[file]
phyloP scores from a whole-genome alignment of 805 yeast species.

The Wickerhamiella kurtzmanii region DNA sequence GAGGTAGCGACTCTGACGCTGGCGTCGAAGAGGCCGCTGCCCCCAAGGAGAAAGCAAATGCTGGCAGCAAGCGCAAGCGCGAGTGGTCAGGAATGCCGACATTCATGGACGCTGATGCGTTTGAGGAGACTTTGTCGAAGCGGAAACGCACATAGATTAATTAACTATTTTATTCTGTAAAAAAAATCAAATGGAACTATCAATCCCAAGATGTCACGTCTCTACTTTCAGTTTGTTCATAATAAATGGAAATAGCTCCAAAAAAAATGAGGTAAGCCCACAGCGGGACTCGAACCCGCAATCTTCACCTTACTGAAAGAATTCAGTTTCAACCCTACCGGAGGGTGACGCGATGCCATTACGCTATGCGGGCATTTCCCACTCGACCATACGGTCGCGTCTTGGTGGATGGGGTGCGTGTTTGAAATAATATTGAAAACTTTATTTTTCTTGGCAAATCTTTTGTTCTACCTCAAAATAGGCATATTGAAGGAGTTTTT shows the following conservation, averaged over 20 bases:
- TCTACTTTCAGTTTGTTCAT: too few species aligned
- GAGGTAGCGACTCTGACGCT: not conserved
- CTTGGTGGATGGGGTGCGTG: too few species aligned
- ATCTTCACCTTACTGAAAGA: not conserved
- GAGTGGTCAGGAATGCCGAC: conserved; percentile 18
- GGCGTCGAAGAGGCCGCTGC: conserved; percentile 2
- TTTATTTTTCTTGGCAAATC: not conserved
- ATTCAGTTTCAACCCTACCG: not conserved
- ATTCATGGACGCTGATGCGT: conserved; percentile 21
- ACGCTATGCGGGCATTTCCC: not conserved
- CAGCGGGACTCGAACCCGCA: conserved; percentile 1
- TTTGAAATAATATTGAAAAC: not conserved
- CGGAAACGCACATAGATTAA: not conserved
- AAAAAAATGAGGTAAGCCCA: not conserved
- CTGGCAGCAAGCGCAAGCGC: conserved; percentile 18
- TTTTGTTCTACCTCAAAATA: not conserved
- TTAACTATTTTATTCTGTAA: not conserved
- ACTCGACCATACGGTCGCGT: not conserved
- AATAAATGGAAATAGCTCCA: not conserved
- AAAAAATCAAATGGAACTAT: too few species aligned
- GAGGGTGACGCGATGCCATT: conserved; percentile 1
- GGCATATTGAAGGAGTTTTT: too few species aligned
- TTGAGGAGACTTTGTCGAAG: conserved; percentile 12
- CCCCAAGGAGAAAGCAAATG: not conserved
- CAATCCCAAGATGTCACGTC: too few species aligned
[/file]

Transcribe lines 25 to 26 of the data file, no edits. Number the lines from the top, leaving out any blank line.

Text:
- TTGAGGAGACTTTGTCGAAG: conserved; percentile 12
- CCCCAAGGAGAAAGCAAATG: not conserved